Martyr's of the Faith Excerpt The expression “time will fail me” or “the day will fail” is a rhetorical commonplace by which one segues into a peroration.85 The author calls to mind a host of examples even as he protests that he has not the time to do so.86 Hebrews 11:32–35a, beginning with a list of names spanning Judges through potentially Malachi,87 at least provides a summary of the achievements of faith through 2 Kings; Hebrews 11:35b–38 takes in the fates of the prophets and the Maccabean martyrs as well, thus rounding out the canonical history in addition to making reference to several legends about the deaths of the great prophets of Israel. The survey is structured cleanly in two parts. The first half (11:32–35a) speaks of those figures who, through trust in God, achieved what any person in the world would consider marvelous or miraculous things (military prowess, timely deliverance from death, resuscitation of corpses). The second half (11:35b–38) speaks of those who ar…

Goliath's Armor

Goliath's Armor Excerpt He was well furnished with defensive armour (v. 56): A helmet of brass on his head, a coat ofmail, made of brass plates laid over one another, like the scales of a fish; and, because his legs would lie most within the reach of an ordinary man, he wore brass boots, and had a large corselet of brass about his neck. The coat is said to weigh 5000 shekels, and a shekel was half an ounce avoirdupois, a vast weight for a man to carry, all the other parts of his armour being proportionable. But some think it should be translated, not the weight of the coat, but the value of it, was 5000 shekels; so much it cost. His offensive weapons were extraordinary, of which his spear only is here described, v. 7. It was like a weaver’s beam. His arm could manage that which an ordinary man could scarcely heave. His shield only, which was the lightest of all his accoutrements, was carried before him by his esquire, probably for state; for he that was clad in brass little nee…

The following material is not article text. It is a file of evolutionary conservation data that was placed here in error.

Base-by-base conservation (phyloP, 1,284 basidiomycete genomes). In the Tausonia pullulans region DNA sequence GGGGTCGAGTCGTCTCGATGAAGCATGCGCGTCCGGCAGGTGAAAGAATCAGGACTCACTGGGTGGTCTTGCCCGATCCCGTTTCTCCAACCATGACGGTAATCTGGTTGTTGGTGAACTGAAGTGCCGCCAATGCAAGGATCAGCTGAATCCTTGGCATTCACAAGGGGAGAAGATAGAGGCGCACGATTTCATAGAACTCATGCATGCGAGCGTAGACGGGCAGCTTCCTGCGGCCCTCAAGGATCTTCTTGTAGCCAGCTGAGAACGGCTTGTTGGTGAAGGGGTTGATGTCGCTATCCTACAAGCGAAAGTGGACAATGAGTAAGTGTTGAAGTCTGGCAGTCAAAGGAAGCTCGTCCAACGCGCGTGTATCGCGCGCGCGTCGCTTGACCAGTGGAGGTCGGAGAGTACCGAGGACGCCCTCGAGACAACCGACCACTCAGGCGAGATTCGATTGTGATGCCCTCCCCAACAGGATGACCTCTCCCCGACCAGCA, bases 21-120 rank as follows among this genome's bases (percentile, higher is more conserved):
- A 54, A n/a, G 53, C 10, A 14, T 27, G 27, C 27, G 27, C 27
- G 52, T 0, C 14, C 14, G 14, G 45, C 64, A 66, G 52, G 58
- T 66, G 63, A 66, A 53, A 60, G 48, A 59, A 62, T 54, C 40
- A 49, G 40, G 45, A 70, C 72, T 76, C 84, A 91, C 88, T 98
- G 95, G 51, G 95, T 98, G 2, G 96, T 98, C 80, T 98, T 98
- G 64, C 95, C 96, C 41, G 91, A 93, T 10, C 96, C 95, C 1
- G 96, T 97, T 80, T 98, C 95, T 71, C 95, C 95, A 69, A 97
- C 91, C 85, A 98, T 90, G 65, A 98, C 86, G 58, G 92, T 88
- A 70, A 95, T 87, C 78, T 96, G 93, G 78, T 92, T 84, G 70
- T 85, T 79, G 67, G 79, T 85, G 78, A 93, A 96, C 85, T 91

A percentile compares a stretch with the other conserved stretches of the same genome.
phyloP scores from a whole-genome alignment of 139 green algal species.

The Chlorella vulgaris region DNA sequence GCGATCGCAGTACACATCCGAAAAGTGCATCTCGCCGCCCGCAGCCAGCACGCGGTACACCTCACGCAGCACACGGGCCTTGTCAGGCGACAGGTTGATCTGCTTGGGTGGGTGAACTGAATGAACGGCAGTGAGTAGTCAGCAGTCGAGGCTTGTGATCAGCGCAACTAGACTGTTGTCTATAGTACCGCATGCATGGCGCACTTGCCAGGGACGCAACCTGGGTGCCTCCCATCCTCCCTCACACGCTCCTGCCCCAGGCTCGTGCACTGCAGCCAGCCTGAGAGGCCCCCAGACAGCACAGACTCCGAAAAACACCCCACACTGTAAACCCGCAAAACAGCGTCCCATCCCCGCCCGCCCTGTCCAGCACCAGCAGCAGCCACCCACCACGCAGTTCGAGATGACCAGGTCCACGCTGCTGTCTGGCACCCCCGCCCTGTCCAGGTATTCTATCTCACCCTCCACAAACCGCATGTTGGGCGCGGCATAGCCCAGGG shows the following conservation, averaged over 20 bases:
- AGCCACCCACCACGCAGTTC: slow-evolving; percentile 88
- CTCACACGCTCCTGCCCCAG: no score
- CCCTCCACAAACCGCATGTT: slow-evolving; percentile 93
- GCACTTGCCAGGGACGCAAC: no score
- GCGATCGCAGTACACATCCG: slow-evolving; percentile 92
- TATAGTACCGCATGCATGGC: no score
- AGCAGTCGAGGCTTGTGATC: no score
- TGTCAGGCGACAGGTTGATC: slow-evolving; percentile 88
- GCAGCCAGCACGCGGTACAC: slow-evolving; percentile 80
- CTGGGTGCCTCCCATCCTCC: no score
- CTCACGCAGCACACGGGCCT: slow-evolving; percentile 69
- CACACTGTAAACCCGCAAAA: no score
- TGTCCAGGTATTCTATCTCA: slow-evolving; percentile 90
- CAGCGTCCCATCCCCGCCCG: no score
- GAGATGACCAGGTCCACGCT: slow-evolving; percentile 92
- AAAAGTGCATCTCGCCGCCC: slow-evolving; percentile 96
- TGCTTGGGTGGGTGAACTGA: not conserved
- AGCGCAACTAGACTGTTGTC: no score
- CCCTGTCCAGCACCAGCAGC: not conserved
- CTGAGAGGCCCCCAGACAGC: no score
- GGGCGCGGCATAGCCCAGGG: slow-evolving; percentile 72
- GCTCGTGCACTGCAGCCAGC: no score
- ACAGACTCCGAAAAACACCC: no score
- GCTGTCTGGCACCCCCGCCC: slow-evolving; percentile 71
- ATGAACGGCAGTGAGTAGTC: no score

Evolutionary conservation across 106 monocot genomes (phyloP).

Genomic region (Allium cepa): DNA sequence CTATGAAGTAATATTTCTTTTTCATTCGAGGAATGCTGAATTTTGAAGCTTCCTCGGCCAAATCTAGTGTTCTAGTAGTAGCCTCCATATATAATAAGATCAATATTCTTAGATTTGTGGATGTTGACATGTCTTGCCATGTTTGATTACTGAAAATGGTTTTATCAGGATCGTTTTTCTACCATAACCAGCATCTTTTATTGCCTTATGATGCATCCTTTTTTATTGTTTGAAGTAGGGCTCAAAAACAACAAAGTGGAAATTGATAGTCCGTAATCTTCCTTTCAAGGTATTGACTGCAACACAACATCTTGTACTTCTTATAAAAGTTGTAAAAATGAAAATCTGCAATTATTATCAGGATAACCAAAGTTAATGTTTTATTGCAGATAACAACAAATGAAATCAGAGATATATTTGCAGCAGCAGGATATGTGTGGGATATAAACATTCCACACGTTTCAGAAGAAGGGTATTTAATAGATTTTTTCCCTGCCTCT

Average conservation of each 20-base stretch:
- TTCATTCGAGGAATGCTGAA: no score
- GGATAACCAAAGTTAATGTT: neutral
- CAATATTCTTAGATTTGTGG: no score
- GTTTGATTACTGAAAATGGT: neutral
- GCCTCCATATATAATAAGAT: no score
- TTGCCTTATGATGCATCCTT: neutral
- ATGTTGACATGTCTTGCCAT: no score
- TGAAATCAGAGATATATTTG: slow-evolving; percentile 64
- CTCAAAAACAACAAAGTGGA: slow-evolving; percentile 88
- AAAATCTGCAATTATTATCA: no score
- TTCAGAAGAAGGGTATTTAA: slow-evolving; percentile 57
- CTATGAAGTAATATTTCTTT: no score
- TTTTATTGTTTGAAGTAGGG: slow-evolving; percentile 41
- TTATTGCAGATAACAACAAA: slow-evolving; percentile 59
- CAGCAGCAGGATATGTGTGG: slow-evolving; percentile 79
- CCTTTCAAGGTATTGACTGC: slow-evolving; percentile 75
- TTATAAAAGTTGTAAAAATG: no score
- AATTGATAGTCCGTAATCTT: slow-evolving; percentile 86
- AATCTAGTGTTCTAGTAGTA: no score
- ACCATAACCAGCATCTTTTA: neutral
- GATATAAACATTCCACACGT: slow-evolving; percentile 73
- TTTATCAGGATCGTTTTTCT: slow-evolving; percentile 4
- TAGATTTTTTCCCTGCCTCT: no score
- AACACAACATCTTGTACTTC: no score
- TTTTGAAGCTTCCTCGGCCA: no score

Eternal Life

Eternal LifeJohn 3:16 Excerpt The phrase eternal life comes from a Hebrew phrase, literally “life in the (coming) age.” For the Hebrews “the coming age” was the age in which God would destroy the power of sin and evil in the world and set up his own rule of love and peace. In the earliest notions of this coming age, it was probably not looked upon as something that would never end; it was not “eternal” in our sense of the word. However, there is no doubt that by New Testament times “life in the age” was looked upon by many Jews as an everlasting experience. In the New Testament it definitely has this meaning, even though the main emphasis is always on the quality of life one experiences when God rules his life. That is, in the Gospel of John eternal life is basically qualitative, but it is also conceived of as life that never ends, because it comes from God. More Newman, Barclay Moon, and Eugene Albert Nida. A Handbook on the Gospel of John. New York: United Bible Societies, 1993. Pri…

A Handbook on Paul’s Letter to the Philippians

He Emptied HimselfPhilippians 2:7 Excerpt The verb “to empty” is used elsewhere in the Pauline Epistles four times (Rom 4.14I Cor l:17;9.152 Cor 9.3), and in each instance it is used metaphorically in the sense of “to bring to nothing,” “to make worthless,” or “to empty of significance.” Context should always determine the meaning; and in the present context the verb refers back to what immediately precedes and its action is explained by the words which immediately follow. Instead of holding onto his privileges, Christ gave up his divine rank by taking on the nature of a servant. More Loh, I-Jin, and Eugene Albert Nida. A Handbook on Paul’s Letter to the Philippians. New York: United Bible Societies, 1995. Print. UBS Handbook Series

Greetings and Prayer

Greetings and Prayer By: Sister Shirley Thomas
Good morning Father, family, friends and enemies.
The Day of the Lord“…Let all the inhabitants of the land tremble; For cthe day of the Lord is coming, For it is at hand: 2dA day of darkness and gloominess, A day of clouds and thick darkness, Like the morning clouds spread over the mountains. eA people come, great and strong, fThe like of whom has never been; Nor will there ever be any such after them, Even for many successive generations. 3    A fire devours before them, And behind them a flame burns; The land is like gthe Garden of Eden before them, hAnd behind them a desolate wilderness; Surely nothing shall escape them. 4iTheir appearance is like the appearance of horses; And like 2swift steeds, so they run. 5jWith a noise like chariots Over mountaintops they leap, Like the noise of a flaming fire that devours the stubble, Like a strong people set in battle array. 6    Before them the people writhe in pain; kAll faces 3are drained of color. 7    T…

Mundy’s Quote for the Day